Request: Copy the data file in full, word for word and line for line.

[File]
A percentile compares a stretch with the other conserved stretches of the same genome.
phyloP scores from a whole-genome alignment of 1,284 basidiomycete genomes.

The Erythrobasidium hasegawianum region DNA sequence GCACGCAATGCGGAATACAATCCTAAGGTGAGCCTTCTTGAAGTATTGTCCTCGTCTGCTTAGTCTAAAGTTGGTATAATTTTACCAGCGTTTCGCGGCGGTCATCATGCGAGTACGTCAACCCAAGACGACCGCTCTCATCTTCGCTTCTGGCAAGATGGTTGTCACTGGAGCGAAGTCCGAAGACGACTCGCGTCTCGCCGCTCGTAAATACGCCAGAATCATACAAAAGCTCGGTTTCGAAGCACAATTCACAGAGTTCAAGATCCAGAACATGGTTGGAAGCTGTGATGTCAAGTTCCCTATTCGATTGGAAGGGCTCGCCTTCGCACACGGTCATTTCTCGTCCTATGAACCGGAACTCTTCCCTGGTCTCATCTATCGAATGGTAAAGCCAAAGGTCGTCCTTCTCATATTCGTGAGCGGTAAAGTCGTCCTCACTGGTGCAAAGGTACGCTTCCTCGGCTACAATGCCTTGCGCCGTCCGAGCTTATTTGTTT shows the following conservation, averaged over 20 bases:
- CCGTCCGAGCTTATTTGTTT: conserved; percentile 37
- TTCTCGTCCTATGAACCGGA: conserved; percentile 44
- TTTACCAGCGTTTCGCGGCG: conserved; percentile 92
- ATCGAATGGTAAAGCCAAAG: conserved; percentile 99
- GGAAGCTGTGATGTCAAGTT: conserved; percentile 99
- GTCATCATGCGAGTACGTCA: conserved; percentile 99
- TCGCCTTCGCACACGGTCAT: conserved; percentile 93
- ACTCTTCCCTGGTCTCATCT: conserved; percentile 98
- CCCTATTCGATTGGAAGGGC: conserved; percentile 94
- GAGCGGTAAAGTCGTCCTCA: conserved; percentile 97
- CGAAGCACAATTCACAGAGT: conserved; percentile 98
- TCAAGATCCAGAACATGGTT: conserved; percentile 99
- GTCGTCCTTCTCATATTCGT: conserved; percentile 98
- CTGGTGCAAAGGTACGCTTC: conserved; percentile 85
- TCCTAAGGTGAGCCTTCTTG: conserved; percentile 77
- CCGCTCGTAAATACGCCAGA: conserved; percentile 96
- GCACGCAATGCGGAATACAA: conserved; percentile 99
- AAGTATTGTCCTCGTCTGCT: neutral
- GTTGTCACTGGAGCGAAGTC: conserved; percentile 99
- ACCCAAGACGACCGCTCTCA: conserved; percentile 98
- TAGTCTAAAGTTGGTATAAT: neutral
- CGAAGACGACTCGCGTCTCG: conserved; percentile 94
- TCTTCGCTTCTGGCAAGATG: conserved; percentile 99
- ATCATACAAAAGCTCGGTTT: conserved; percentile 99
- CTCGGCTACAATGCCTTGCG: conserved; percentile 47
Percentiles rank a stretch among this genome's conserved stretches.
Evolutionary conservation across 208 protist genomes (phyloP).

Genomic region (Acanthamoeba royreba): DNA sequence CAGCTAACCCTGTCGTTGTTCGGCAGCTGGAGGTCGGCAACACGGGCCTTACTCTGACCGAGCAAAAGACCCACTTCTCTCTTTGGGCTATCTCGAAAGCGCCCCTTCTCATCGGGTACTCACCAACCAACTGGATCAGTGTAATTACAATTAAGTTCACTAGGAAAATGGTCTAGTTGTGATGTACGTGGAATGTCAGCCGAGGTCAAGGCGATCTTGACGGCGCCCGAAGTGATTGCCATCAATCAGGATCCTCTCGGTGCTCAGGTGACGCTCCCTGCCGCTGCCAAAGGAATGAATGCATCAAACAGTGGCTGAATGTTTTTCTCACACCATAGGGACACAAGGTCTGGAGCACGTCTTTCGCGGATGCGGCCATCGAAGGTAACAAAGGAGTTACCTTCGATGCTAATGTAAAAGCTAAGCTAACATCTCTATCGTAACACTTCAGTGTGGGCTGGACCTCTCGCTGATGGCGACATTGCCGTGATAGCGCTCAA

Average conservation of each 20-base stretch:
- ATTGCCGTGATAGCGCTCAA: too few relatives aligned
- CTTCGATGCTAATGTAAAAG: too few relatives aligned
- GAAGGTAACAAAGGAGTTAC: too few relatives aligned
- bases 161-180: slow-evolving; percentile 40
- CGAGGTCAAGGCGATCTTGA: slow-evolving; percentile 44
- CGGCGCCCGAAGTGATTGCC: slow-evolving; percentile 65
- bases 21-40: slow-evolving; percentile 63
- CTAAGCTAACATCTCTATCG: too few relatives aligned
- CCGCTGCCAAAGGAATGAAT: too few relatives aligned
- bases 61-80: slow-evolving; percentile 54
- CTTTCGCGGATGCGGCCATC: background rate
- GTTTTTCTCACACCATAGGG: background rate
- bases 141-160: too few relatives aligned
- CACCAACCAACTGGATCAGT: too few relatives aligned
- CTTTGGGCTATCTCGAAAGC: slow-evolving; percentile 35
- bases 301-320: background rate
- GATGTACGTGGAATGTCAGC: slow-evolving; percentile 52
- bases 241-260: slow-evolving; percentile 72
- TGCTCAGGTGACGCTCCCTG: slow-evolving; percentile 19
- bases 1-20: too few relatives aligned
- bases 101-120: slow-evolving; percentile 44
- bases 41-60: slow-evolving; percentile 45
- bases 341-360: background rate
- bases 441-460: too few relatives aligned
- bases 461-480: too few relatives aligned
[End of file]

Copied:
A percentile compares a stretch with the other conserved stretches of the same genome.
phyloP scores from a whole-genome alignment of 1,284 basidiomycete genomes.

The Erythrobasidium hasegawianum region DNA sequence GCACGCAATGCGGAATACAATCCTAAGGTGAGCCTTCTTGAAGTATTGTCCTCGTCTGCTTAGTCTAAAGTTGGTATAATTTTACCAGCGTTTCGCGGCGGTCATCATGCGAGTACGTCAACCCAAGACGACCGCTCTCATCTTCGCTTCTGGCAAGATGGTTGTCACTGGAGCGAAGTCCGAAGACGACTCGCGTCTCGCCGCTCGTAAATACGCCAGAATCATACAAAAGCTCGGTTTCGAAGCACAATTCACAGAGTTCAAGATCCAGAACATGGTTGGAAGCTGTGATGTCAAGTTCCCTATTCGATTGGAAGGGCTCGCCTTCGCACACGGTCATTTCTCGTCCTATGAACCGGAACTCTTCCCTGGTCTCATCTATCGAATGGTAAAGCCAAAGGTCGTCCTTCTCATATTCGTGAGCGGTAAAGTCGTCCTCACTGGTGCAAAGGTACGCTTCCTCGGCTACAATGCCTTGCGCCGTCCGAGCTTATTTGTTT shows the following conservation, averaged over 20 bases:
- CCGTCCGAGCTTATTTGTTT: conserved; percentile 37
- TTCTCGTCCTATGAACCGGA: conserved; percentile 44
- TTTACCAGCGTTTCGCGGCG: conserved; percentile 92
- ATCGAATGGTAAAGCCAAAG: conserved; percentile 99
- GGAAGCTGTGATGTCAAGTT: conserved; percentile 99
- GTCATCATGCGAGTACGTCA: conserved; percentile 99
- TCGCCTTCGCACACGGTCAT: conserved; percentile 93
- ACTCTTCCCTGGTCTCATCT: conserved; percentile 98
- CCCTATTCGATTGGAAGGGC: conserved; percentile 94
- GAGCGGTAAAGTCGTCCTCA: conserved; percentile 97
- CGAAGCACAATTCACAGAGT: conserved; percentile 98
- TCAAGATCCAGAACATGGTT: conserved; percentile 99
- GTCGTCCTTCTCATATTCGT: conserved; percentile 98
- CTGGTGCAAAGGTACGCTTC: conserved; percentile 85
- TCCTAAGGTGAGCCTTCTTG: conserved; percentile 77
- CCGCTCGTAAATACGCCAGA: conserved; percentile 96
- GCACGCAATGCGGAATACAA: conserved; percentile 99
- AAGTATTGTCCTCGTCTGCT: neutral
- GTTGTCACTGGAGCGAAGTC: conserved; percentile 99
- ACCCAAGACGACCGCTCTCA: conserved; percentile 98
- TAGTCTAAAGTTGGTATAAT: neutral
- CGAAGACGACTCGCGTCTCG: conserved; percentile 94
- TCTTCGCTTCTGGCAAGATG: conserved; percentile 99
- ATCATACAAAAGCTCGGTTT: conserved; percentile 99
- CTCGGCTACAATGCCTTGCG: conserved; percentile 47
Percentiles rank a stretch among this genome's conserved stretches.
Evolutionary conservation across 208 protist genomes (phyloP).

Genomic region (Acanthamoeba royreba): DNA sequence CAGCTAACCCTGTCGTTGTTCGGCAGCTGGAGGTCGGCAACACGGGCCTTACTCTGACCGAGCAAAAGACCCACTTCTCTCTTTGGGCTATCTCGAAAGCGCCCCTTCTCATCGGGTACTCACCAACCAACTGGATCAGTGTAATTACAATTAAGTTCACTAGGAAAATGGTCTAGTTGTGATGTACGTGGAATGTCAGCCGAGGTCAAGGCGATCTTGACGGCGCCCGAAGTGATTGCCATCAATCAGGATCCTCTCGGTGCTCAGGTGACGCTCCCTGCCGCTGCCAAAGGAATGAATGCATCAAACAGTGGCTGAATGTTTTTCTCACACCATAGGGACACAAGGTCTGGAGCACGTCTTTCGCGGATGCGGCCATCGAAGGTAACAAAGGAGTTACCTTCGATGCTAATGTAAAAGCTAAGCTAACATCTCTATCGTAACACTTCAGTGTGGGCTGGACCTCTCGCTGATGGCGACATTGCCGTGATAGCGCTCAA

Average conservation of each 20-base stretch:
- ATTGCCGTGATAGCGCTCAA: too few relatives aligned
- CTTCGATGCTAATGTAAAAG: too few relatives aligned
- GAAGGTAACAAAGGAGTTAC: too few relatives aligned
- bases 161-180: slow-evolving; percentile 40
- CGAGGTCAAGGCGATCTTGA: slow-evolving; percentile 44
- CGGCGCCCGAAGTGATTGCC: slow-evolving; percentile 65
- bases 21-40: slow-evolving; percentile 63
- CTAAGCTAACATCTCTATCG: too few relatives aligned
- CCGCTGCCAAAGGAATGAAT: too few relatives aligned
- bases 61-80: slow-evolving; percentile 54
- CTTTCGCGGATGCGGCCATC: background rate
- GTTTTTCTCACACCATAGGG: background rate
- bases 141-160: too few relatives aligned
- CACCAACCAACTGGATCAGT: too few relatives aligned
- CTTTGGGCTATCTCGAAAGC: slow-evolving; percentile 35
- bases 301-320: background rate
- GATGTACGTGGAATGTCAGC: slow-evolving; percentile 52
- bases 241-260: slow-evolving; percentile 72
- TGCTCAGGTGACGCTCCCTG: slow-evolving; percentile 19
- bases 1-20: too few relatives aligned
- bases 101-120: slow-evolving; percentile 44
- bases 41-60: slow-evolving; percentile 45
- bases 341-360: background rate
- bases 441-460: too few relatives aligned
- bases 461-480: too few relatives aligned